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Posts Tagged ‘the new yorker’

“The change had taken place gradually, practically invisibly. Michael Jordan was no longer cool.” — From “How Air Jordan Became Crying Jordan” by Ian Crouch in the New Yorker (May 11)  

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“For some years, I’m now prepared to admit, I somehow labored under the impression that Rocky Mount is the line of demarcation that separates the two principal schools of North Carolina barbecue. Wrong. The line of demarcation is….” — From “In Defense of the True ’Cue: Keeping pork pure in North Carolina” by Calvin Trillin […]

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“Thomas Kunkel’s biography adds some telling details to what [Joseph] Mitchell’s readers already know about his childhood as the eldest son of a prosperous cotton and tobacco grower in North Carolina. Perhaps the most striking of these is Mitchell’s trouble with arithmetic—he couldn’t add, subtract, or multiply to save his soul—to which handicap we may […]

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“In one of his more notable generosities back in Washington [as editor of the City Paper], he purchased copies of Joseph Mitchell’s ‘Up in the Old Hotel’ for the entire staff. He signed mine, ‘To Jelani, This will show you the way.’ Not quite. That was a distinction that belonged largely to him.” — From […]

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“It’s ridiculous how often you have to say hello on Emerald Isle. Passing someone on the street is one thing, but you have to do it in stores as well, not just to the employees who greet you at the door but to your fellow-shoppers in aisle three. Most of the houses that face the […]

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“There is a newspaper published in Lumberton, which is the largest town in Robeson County and the county seat, named the Robesonian. It is an old paper — it was a hundred years old several years ago — that prints news from all over the county. Shortly after I came to New York City, I […]

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“Beginning in the nineteen-thirties, fans thronged Philadelphia’s Municipal Stadium for the Army-Navy football game…. The game was frequently held on the Saturday after Thanksgiving, and just as visiting fans were showing up the day before, holiday shoppers also would descend on downtown…. The cops nicknamed the day of gridlock Black Friday, and soon others started […]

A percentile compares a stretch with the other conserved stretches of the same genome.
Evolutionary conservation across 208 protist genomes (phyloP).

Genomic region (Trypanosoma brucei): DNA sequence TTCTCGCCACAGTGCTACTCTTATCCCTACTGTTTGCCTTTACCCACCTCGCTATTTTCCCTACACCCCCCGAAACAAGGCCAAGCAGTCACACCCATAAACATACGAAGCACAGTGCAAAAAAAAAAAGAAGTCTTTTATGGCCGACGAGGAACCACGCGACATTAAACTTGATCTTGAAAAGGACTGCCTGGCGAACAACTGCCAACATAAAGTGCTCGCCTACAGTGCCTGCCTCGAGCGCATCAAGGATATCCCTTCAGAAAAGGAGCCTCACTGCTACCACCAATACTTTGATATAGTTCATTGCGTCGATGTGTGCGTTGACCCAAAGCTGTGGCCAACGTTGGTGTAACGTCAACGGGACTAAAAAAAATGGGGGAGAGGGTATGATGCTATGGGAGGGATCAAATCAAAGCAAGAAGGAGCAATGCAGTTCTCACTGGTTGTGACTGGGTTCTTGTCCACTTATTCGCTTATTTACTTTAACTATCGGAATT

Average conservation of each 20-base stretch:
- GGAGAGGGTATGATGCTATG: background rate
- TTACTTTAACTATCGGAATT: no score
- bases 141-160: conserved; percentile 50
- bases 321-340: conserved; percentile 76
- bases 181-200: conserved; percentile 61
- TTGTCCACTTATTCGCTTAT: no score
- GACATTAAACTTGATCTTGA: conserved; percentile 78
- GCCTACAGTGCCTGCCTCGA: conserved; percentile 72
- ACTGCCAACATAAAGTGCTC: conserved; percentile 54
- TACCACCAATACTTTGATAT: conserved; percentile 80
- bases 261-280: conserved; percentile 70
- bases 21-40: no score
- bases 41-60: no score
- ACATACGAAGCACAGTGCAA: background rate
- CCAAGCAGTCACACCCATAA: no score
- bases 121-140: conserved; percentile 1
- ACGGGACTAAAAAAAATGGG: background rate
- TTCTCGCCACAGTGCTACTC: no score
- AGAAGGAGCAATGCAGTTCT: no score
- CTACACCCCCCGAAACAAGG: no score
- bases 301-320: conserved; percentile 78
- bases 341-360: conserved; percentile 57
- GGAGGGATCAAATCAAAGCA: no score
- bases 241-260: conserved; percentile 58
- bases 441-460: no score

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“In bluegrass circles, it is being called ‘The Moment,’ and some of the people who saw it wept. I heard about it from Gillian Welch. It involved the master guitar player Tony Rice, who was giving a speech late last month in Raleigh, North Carolina, on the occasion of being inducted into the International Bluegrass […]

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A link posted by the indefatigable Jim Romenesko reminded me to check in with author Thomas Kunkel, who discovered Joseph Mitchell’s unfinished memoir while researching a biography of the uniquely esteemed New Yorker writer. Kunkel took a break from his duties as president of St. Norbert College in De Pere, Wis., to recall via email […]

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“Several years ago… I began to be oppressed by a feeling that New York City had gone past me and that I didn’t belong here anymore. I sometimes went on from that to a feeling that I never had belonged here, and that could be especially painful. At first, these feelings were vague and sporadic, […]

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